How Healthcare Providers Diagnose and Treat Infertility

Infertility is a condition impacting more than 7.3 million Americans, or 1 in 8 couples of childbearing age.  Approximately 10% of women in the US aged 15-44 have difficulty getting pregnant or staying pregnant. Infertility is defined as “not being able to get pregnant after one year of trying (or six months if a woman is 35 or older).” Women who can get pregnant but are unable to stay pregnant may also be diagnosed with infertility. This often misunderstood yet relatively common condition can be confusing and emotional.

Diagnosing infertility

There are many steps to diagnosing infertility. Before you jump into costly infertility treatments, it’s important to receive a complete fertility workup. First, your doctor will request that you finish a comprehensive and detailed medical history and physical exam. Following this, additional diagnostic tests may include:

  • Blood and urine tests to check hormone levels
  • Pap smear to check the health of the cervix
  • Basal body temperature test, which determines if a woman is releasing eggs from her ovaries
  • Endometrial biopsy where a small piece of uterine tissue is removed and checked if eggs have been released and levels of progesterone are tested
  • Ultrasound to check for fibroids, masses, or cysts on the ovaries or in the uterus
  • Post-coital test where a sample of vaginal mucous is sampled to determine if her male partner’s sperm can survive in the woman’s cervical mucous
  • Hystereoscopy to detect uterus defects
  • Laparoscopy to check for ovarian or fallopian tube scarring or endometriosis
  • Hysterosalpingogram to check the condition of fallopian tubes and to check for fibroid tumors, structural abnormalities, and endometrial polyps

Factors of female infertility

There are numerous factors  that may contribute to female infertility:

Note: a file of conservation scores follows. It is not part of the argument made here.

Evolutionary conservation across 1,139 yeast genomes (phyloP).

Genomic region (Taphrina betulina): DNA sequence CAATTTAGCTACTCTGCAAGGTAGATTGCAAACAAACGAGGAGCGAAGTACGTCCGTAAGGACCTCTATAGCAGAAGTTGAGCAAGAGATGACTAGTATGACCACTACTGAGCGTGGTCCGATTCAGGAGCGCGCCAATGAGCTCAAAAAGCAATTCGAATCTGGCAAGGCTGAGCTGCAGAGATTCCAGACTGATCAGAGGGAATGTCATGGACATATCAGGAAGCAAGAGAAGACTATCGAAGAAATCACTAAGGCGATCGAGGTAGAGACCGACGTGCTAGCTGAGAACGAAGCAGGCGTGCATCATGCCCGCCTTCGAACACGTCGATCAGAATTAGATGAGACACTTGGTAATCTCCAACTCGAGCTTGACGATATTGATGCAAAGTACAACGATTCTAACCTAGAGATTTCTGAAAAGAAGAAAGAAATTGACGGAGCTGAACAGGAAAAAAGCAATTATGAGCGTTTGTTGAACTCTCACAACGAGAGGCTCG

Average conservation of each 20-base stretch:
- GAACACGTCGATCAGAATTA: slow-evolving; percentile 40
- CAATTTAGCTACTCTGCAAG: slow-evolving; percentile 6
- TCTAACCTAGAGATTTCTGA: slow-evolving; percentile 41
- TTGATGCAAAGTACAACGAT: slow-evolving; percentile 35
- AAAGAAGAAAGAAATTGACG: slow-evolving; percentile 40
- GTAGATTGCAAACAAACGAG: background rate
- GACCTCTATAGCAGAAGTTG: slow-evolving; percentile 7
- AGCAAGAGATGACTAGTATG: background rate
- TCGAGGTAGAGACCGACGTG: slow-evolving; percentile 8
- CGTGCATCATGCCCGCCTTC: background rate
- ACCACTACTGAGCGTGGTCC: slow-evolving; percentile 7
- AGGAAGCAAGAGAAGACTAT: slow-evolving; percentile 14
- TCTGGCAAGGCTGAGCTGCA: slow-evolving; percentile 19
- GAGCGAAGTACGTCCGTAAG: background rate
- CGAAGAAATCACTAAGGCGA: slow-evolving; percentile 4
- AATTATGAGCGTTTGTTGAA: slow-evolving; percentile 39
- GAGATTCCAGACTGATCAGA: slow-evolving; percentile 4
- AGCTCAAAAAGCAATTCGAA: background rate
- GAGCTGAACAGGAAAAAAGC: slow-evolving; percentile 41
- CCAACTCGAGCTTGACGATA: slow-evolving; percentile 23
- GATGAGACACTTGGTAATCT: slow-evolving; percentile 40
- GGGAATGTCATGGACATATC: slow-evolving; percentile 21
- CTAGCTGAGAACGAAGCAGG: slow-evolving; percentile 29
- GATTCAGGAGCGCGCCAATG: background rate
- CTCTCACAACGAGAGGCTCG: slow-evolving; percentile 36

• Damage to your fallopian tubes caused by scarring after pelvic infections, endometriosis, or surgery.
  • Hormone imbalances may interfere with normal ovulation and menstruation processes.
  • Cervical issues may prevent sperm from passing through the cervical canal.
  • Polyps and fibroids in the uterus may negatively impact the ability to get or stay pregnant.
  • Age is a growing cause of infertility. One third of couples where the women is over age 35 have fertility problems.
  • Your weight affects your ability to conceive. 12% of infertility cases are due to weight issues.
  • Smoking and excessive alcohol consumption may be linked to infertility.
  • Sexually transmitted infections (STIs) may cause infertility.
  • Stress and stress related to infertility may negatively impact the ability to get and stay pregnant.

For about 20% of couples who have infertility problems, the exact causes are never pinpointed.

Misconceptions about fertility

While fertility issues are relatively common, they carry many misconceptions. For example, did you know that overall health is not necessarily a factor in determining fertility? Another common misconception is that sexual position can increase your chances for conception. Position plays no role in getting or staying pregnant. Other factors that do not impact fertility include choice of underwear and eating specific foods or a specific diet.

Infertility treatment

Infertility treatments are determined based on a multiple factors. You doctor will consider your test results, how long you’ve been trying to get pregnant, your age, and treatments vary by gender.

Before attempting invasive surgical procedures that may increase fertility, doctors generally recommend trying medications first. These medications may treat irregularities with ovulation, menstruation, and hormone production. It is worth noting that many infertility treatments increase a woman’s chances of having twins, triplets, or other multiples.

Infertility is a complex issue with many contributing factors. Doctors, scientists, and researchers continue to dive deeper into causes and treatments for infertility and great strides have been made in the past several years. More recently, the negative stigma of infertility has shifted and with infertility impacting nearly 13% of couples of childbearing age, it is critical that we are empathetic and understanding to those that are going through it personally.

To learn more about infertility diagnosis and treatment, contact your physician. Northwest Primary Care offers comprehensive women’s healthcare and reproductive health services for individuals and couples.